Looking back to move forward: A twenty-year audit of herpes zoster in Asia-Pacific

Liang Kung Chen*, Hidenori Arai, Liang Yu Chen, Ming Yueh Chou, Samsuridjal Djauzi, Birong Dong, Taro Kojima, Ki Tae Kwon, Hoe Nam Leong, Edward M.F. Leung, Chih Kuang Liang, Xiaohong Liu, Dilip Mathai, Jiun Yit Pan, Li Ning Peng, Eduardo Rommel S. Poblete, Philip J.H. Poi, Stewart Reid, Terapong Tantawichien, Chang Won Won

*Corresponding author for this work

Research output: Contribution to journalReview articlepeer-review

48 Scopus citations


Background: Herpes zoster (HZ) is a prevalent viral disease that inflicts substantial morbidity and associated healthcare and socioeconomic burdens. Current treatments are not fully effective, especially among the most vulnerable patients. Although widely recommended, vaccination against HZ is not routine; barriers in Asia-Pacific include long-standing neglect of adult immunisation and sparse local data. To address knowledge gaps, raise awareness, and disseminate best practice, we reviewed recent data and guidelines on HZ from the Asia-Pacific region. Methods: We searched PubMed, Scopus, and World Health Organization databases for articles about HZ published from 1994 to 2014 by authors from Australia, China, Hong Kong, India, Indonesia, Japan, Korea, Malaysia, New Zealand, the Philippines, Singapore, Taiwan, Thailand, and Vietnam. We selected articles about epidemiology, burden, complications, comorbidities, management, prevention, and recommendations/guidelines. Internet searches retrieved additional HZ immunisation guidelines. Results: From 4007 retrieved articles, we screened-out 1501 duplicates and excluded 1264 extraneous articles, leaving 1242 unique articles. We found guidelines on adult immunisation from Australia, India, Indonesia, Malaysia, New Zealand, the Philippines, South Korea, and Thailand. HZ epidemiology in Asia-Pacific is similar to elsewhere; incidence rises with age and peaks at around 70 years - lifetime risk is approximately one-third. Average incidence of 3-10/1000 person-years is rising at around 5% per year. The principal risk factors are immunosenescence and immunosuppression. HZ almost always causes pain, and post-herpetic neuralgia is its most common complication. Half or more of hospitalised HZ patients have post-herpetic neuralgia, secondary infections, or inflammatory sequelae that are occasionally fatal. These disease burdens severely diminish patients' quality of life and incur heavy healthcare utilisation. Conclusions: Several countries have abundant data on HZ, but others, especially in South-East Asia, very few. However, Asia-Pacific countries generally lack data on HZ vaccine safety, efficacy and cost-effectiveness. Physicians treating HZ and its complications in Asia-Pacific face familiar challenges but, with a vast aged population, Asia bears a unique and growing burden of disease. Given the strong rationale for prevention, most adult immunisation guidelines include HZ vaccine, yet it remains underused. We urge all stakeholders to give higher priority to adult immunisation in general and HZ in particular.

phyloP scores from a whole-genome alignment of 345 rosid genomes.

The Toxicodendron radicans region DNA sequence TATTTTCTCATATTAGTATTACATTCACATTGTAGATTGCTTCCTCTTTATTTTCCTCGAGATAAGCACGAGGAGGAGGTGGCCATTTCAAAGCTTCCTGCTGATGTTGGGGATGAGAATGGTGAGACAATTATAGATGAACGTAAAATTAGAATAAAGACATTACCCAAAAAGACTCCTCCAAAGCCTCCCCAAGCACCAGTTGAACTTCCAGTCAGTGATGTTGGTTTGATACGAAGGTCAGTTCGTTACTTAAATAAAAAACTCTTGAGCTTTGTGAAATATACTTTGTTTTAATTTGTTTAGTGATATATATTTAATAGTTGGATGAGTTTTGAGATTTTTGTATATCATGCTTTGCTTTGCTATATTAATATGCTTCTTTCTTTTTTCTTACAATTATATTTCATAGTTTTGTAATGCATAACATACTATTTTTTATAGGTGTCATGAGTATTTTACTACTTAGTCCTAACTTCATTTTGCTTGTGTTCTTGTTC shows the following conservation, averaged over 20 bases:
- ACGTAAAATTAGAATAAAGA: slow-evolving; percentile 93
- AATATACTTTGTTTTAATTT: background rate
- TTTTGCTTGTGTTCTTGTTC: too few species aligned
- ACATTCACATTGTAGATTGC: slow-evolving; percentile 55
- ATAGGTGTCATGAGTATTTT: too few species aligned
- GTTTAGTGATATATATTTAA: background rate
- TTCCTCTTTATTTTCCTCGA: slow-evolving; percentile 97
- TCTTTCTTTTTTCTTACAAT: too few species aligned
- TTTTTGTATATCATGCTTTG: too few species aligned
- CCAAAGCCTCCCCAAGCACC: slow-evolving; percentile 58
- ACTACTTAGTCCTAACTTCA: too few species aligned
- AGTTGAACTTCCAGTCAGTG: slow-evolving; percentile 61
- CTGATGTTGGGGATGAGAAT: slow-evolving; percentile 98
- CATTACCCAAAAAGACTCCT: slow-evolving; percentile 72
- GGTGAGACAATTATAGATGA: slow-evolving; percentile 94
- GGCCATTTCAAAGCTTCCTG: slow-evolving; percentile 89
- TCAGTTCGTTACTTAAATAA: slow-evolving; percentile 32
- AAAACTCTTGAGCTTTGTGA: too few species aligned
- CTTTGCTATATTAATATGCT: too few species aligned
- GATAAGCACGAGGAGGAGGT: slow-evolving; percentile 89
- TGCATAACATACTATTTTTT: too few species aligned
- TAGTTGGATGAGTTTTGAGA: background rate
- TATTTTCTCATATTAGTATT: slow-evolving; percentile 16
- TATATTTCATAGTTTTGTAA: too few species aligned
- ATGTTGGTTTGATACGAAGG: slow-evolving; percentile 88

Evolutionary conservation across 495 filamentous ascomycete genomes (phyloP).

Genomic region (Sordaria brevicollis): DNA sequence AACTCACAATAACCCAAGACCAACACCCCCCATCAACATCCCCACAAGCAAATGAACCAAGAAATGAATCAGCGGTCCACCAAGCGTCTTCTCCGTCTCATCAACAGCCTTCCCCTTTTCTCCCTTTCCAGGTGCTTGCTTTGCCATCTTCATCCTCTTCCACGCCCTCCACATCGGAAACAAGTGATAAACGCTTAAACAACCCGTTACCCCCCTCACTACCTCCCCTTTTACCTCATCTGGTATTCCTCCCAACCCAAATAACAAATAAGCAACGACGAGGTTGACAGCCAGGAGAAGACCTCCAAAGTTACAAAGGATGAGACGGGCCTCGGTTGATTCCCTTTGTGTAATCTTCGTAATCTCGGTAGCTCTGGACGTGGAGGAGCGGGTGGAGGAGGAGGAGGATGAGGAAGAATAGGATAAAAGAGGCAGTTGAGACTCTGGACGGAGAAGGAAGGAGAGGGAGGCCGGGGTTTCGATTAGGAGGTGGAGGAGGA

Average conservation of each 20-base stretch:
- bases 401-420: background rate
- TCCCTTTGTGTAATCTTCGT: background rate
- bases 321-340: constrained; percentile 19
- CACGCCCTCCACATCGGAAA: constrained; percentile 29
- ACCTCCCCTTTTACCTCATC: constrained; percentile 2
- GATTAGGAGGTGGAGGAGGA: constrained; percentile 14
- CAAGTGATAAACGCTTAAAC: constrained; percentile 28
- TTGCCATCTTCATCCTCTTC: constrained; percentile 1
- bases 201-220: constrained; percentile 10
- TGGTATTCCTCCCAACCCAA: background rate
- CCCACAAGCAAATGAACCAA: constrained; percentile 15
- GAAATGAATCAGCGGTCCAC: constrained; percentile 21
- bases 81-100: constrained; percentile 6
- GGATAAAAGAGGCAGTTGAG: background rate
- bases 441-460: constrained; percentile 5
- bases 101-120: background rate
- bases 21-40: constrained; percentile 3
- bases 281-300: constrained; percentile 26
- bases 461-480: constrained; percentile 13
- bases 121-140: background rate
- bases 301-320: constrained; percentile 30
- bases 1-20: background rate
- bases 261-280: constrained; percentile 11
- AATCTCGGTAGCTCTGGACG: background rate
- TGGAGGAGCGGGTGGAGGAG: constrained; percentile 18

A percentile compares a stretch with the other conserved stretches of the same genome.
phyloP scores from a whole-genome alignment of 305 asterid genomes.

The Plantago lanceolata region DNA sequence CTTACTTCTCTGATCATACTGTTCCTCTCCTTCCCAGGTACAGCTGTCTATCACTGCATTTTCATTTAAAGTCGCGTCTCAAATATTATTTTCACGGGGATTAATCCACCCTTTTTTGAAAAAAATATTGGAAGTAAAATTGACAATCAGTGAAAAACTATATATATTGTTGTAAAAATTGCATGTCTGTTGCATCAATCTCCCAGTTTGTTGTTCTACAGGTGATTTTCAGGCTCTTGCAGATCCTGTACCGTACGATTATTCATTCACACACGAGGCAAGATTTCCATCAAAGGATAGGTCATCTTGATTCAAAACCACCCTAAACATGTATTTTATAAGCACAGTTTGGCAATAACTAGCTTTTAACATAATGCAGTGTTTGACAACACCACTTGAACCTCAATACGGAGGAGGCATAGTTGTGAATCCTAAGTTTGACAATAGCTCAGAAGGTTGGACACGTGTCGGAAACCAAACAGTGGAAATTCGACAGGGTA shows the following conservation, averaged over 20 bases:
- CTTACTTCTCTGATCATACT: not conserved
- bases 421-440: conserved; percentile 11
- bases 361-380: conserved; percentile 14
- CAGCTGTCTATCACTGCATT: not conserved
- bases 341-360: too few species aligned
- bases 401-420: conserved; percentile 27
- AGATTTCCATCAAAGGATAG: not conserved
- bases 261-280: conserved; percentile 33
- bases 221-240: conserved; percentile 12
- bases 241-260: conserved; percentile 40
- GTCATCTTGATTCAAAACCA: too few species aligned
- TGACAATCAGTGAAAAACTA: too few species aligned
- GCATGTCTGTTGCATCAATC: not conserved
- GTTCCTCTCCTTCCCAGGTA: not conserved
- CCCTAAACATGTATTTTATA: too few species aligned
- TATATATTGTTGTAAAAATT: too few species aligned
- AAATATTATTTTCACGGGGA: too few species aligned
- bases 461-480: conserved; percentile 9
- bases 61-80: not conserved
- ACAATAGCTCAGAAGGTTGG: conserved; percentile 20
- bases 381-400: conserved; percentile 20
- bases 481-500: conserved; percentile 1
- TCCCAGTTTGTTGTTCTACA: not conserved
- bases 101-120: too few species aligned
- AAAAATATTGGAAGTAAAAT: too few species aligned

Original languageEnglish
Article number213
JournalBMC Infectious Diseases
Issue number1
StatePublished - 15 Mar 2017


  • Asia-Pacific
  • Complications
  • Epidemiology
  • Healthcare burden
  • Herpes zoster
  • Immunisation
  • Management
  • Post-herpetic neuralgia
  • Prevention
  • Vaccine


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